Ellie Hohenstein in Michigan with Agriculture Secretary Tom Vilsack. (USDA photo)
Last week, Secretary Vilsack went to Michigan State University to deliver a major climate address. Among those in attendance was 15 year old Ellie Hohenstein, a freshman at Annandale High School in Fairfax County, VA. She provides this blog concerning her experiences as she accompanied her father to Lansing for the event. Wayne Maloney, Office of Communications
Submitted by Ellie Hohenstein
My father is the Director of the USDA Climate Change Program Office in Washington, D.C. April 23 was “bring your daughter or son to work day” at USDA. I had no idea what to expect when my Dad told me I could accompany him on his business trip to Michigan. I knew I would get to watch a speech from the Secretary of Agriculture, but this was a much bigger event than I expected. Read more »
Katie Armstrong prepares to board the Glacier Discovery Train operated in partnership by the U.S. Forest Service and the Alaska Railroad. (Courtesy Katie Armstrong)
When Katie Armstrong read “So You Want to be a Forester,” like many high school students she wasn’t sure what career path she wanted to follow. So she decided to attend a summer forestry camp offered by Michigan Tech. After the camp she was hooked.
Then she set her goal on attending Michigan State University to study forestry.
“During my time at MSU one of my professors introduced me to urban forestry. I loved it so much I went back for a master’s degree in Forestry and Urban Studies,” said Armstrong. Read more »
The creation of this cooperative and its clearly defined values is definitely an encouragement to myself as a mother, OB nurse, and woman. The future of babies, mothers, and families will benefit greatly from the MMC!” says co-op member Anna Marie Nieboer, of Kalamazoo, Mich.
Note: This is one in a series of entries USDA is posting to our blog in observance of National Cooperative Month in October.
Mothers Milk Cooperative (MMC) is believed to be the first cooperative in the country that aggregates and markets human milk. The cooperative was incorporated in 2012 to achieve two major objectives: Read more »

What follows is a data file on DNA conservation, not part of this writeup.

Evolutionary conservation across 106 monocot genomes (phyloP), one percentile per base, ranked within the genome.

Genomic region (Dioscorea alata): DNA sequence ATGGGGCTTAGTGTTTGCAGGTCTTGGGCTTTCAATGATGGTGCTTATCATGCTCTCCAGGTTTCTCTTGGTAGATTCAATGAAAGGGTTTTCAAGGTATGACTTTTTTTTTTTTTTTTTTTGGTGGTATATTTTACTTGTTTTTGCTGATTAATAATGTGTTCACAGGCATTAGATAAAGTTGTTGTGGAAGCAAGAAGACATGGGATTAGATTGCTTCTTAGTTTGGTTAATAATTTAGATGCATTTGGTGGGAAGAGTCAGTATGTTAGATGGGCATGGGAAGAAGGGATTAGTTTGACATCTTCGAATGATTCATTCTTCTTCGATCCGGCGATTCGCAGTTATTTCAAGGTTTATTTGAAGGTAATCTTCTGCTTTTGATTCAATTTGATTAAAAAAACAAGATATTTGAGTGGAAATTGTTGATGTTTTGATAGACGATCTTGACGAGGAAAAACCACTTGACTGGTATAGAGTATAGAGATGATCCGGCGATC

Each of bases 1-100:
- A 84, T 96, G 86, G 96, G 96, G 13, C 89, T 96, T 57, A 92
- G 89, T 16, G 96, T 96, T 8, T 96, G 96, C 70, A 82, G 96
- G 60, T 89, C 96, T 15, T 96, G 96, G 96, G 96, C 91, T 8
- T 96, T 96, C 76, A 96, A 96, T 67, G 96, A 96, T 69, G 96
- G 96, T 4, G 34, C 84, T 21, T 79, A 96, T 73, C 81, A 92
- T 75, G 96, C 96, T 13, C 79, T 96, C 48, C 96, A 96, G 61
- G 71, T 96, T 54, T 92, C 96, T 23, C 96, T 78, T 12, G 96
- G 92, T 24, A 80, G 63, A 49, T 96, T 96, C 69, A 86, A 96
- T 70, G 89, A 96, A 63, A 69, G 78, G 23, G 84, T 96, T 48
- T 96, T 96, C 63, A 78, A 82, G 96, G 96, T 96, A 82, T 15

This post is part of the Science Tuesday feature series on the USDA blog. Check back each week as we showcase stories and news from USDA’s rich science and research portfolio.
American farmers have a long history of overcoming obstacles. In 1938, they helped the country emerge from the Dust Bowl by switching to contour plowing and eradicated the boll weevil forty years later by employing integrated pest management techniques. In both cases – and many others – USDA was there to help farmers achieve success.
Many of the obstacles they face today are on a much larger scale, associated with climate change and seasonal weather variability. USDA’s National Institute of Food and Agriculture (NIFA) is helping farmers get the tools they need to meet those challenges. Read more »
Ticks can transmit up to 14 diseases to humans – don’t let the bloodsuckers ruin your summer or fall.
Many people are squeezing in the last bit of summer by enjoying the outdoors through walks, hiking on trails, biking, camping, outdoor sports, and picnics in parks and forests. Unfortunately, these activities – sometimes even in our own backyards – increase our risk of being exposed to ticks and the diseases they carry.
Ticks are a nuisance. No one wants anything on their body that drinks their blood or – worse than that – also give you a disease. Most people are familiar with Lyme disease, but not the many other equally serious diseases that ticks carry. The Centers for Disease Control and Prevention (CDC) now lists 14 diseases that ticks in the United States can transmit and cause human disease. The CDC website also has regional distribution maps with pictures of the ticks that carry these diseases and where in the nation they are most like to be. Read more »
Young soybean plants thrive in the residue of a wheat crop. This form of no till farming provides good protection for the soil from erosion and helps retain moisture for the new crop. NRCS photo.
How can farmers reduce their fertilizer costs, maintain yields, reduce their environmental impacts, and take advantage of a new and emerging source of income? A project funded by a USDA Conservation Innovation Grant is showing how.
USDA’s Natural Resources Conservation Service awarded a CIG grant in 2011 to the Delta Institute to develop an innovative opportunity for farmers to receive greenhouse gas emissions reductions payments from the voluntary implementation of more efficient nitrogen fertilizer management techniques.
The Delta Institute engaged a variety of partners in the project, including American Farmland Trust, Conservation Technology Information Center, Environmental Defense Fund and agricultural retailers. Read more »